The 2004 annual report submitted on June 15th by the Congress-mandated bipartisan committee, the US-China Economic and Security Review Commission, has recommended that the "Congress and the administration should conduct a fresh assessment of the one-China policy." Also in the State Department's written testimony to Congress on April 21, it seems that the US has adjusted its Taiwan policy in order to adhere to its "one-China policy." It is generally believed that the reassessment of this policy was triggered by the re-election victory of President Chen Shui-bian (陳水扁).
This move is long overdue. I believe a reality check on this policy is urgently needed now, given that all the geo-strategic, political and social conditions have changed since its enactment thirty years ago.
The US' "one-China policy" can be traced back to the 1972 Shanghai Communique. At that time, the US-China rapprochement vis-a-vis the Soviet Union benefited both Washington and Beijing, and implicit understanding on the Taiwan issue was necessary to avoid letting this problem distract US-China strategic cooperation. It was crafted by taking advantage of the ROC government's positions then, as reflected in the following sentence: "The United States acknowledges that all Chinese on either side of the Taiwan Strait maintain there is but one-China and that Taiwan is a part of that China."
In 1972, Taiwan was still under the Chiang Kai-Shek(蔣介石) regime's authoritarian rule. China unification was the regime's sacred mission, and Chinese identity was imposed on the native Taiwanese people. Adhering to the Taiwanese identity was viewed as equivalent to subversion of the state. And people who questioned the validity of China unification were risking capital punishment.
Today, the collapse of the Soviet Union has taken away the necessity for US-China strategic cooperation. Governments in both capitals need to deal with each other on their own merits. Though both the US and China are concerned about terrorism and nuclear development in North Korea, these two issues can hardly serve as a strategic common bond, as the threat of the Soviet Union did during the Cold War era.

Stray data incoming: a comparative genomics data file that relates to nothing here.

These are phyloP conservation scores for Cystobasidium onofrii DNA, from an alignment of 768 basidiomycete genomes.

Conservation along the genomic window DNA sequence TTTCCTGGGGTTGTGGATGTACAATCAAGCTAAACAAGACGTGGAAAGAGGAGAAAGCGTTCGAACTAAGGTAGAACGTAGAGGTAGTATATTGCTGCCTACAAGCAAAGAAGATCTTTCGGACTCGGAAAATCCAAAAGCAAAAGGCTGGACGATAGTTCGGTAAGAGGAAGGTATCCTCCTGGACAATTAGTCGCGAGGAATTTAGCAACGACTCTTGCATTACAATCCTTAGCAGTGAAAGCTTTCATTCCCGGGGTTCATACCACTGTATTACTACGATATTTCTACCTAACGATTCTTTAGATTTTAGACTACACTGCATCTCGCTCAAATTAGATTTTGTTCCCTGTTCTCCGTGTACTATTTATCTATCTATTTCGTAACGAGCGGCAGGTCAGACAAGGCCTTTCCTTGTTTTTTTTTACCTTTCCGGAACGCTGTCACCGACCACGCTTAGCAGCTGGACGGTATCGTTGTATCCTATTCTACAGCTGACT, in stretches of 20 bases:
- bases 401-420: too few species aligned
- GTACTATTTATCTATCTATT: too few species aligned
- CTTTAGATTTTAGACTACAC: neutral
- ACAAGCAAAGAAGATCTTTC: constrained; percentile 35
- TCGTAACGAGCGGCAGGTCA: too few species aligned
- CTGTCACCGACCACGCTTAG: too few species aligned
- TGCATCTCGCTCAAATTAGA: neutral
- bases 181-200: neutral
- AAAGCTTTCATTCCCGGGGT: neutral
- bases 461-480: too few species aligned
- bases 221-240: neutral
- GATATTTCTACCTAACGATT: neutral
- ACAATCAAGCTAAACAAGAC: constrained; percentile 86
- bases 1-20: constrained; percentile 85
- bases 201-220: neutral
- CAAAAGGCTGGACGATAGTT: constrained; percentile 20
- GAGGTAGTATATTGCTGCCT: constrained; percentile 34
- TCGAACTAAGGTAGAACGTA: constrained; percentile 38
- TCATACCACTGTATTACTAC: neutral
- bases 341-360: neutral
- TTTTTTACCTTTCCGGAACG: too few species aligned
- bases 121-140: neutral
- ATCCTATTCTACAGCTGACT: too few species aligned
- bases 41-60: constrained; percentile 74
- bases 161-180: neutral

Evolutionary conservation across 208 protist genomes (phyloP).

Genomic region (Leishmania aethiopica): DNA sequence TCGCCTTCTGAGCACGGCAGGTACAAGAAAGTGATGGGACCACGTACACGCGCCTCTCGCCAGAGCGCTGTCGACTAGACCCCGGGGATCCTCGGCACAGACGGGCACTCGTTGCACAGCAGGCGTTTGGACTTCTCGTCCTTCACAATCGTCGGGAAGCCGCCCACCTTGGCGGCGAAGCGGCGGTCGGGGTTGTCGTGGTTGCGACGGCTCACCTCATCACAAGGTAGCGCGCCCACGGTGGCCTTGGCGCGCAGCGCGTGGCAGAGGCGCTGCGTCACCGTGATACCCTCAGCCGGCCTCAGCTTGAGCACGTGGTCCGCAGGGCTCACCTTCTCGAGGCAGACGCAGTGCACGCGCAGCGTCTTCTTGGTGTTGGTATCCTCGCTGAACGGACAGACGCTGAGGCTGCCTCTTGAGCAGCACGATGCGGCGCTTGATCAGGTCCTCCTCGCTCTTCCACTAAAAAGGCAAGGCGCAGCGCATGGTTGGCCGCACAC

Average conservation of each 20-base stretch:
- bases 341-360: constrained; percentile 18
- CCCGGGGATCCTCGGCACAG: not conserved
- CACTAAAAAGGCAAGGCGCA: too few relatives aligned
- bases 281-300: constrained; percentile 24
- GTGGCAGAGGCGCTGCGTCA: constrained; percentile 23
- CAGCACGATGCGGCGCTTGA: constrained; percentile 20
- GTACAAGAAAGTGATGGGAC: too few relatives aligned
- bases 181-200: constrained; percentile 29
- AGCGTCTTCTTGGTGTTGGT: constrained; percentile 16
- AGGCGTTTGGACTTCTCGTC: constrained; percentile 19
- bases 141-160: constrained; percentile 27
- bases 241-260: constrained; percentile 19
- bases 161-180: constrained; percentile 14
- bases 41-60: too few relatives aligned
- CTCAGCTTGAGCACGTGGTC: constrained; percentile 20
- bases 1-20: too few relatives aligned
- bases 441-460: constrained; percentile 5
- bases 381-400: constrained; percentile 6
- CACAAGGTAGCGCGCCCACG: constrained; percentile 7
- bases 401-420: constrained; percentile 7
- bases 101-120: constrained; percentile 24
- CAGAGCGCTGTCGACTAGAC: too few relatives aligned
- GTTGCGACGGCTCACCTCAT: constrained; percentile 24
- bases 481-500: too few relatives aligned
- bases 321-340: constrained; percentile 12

The democratization process in Taiwan also dramatically changed the political landscape. According to one opinion survey publicized by National Chengchi University last December, people who identify themselves as "Chinese only" account for only about 10 percent of respondents; the remainder identify themselves as pure Taiwanese (50 percent) and Taiwanese-Chinese (40 percent). This shows the reverse of the situation in 1992, when the poll was first conducted and Taiwan started to accelerate its democratization.
Chen's re-election also means that the "unification with China" option receives no backing in today's society. Despite the widely perceived shortcomings of Chen's first term in office, he still managed to increase his share of the vote by 12 percent. The core reason for this shift is that both Chinese Nationalist Party (KMT) Chairman Lien Chan and People First Party Chairman James Soong were unable to assuage people's doubts about their determination to prevent Taiwan from being swallowed by China.
Thus the three pillars of the one-China policy are either nonexistent or marginalized: the need for US-China strategic cooperation against a global competitor, the Taiwan government's goal for the unification with China, and the omnipresence of Chinese identity. Thus to demand Taiwan to reach a deal with Beijing on "one China" can be expected to meet strong resistance by the Taiwanese people. Moreover, since the current practice of the one-China policy has severely limited Taiwan's international participation in the globalization era, Taiwan's democracy is now being put to the test. This is because participation for rule-making and trend awareness are essential for the nation's sustained political, economic and social development.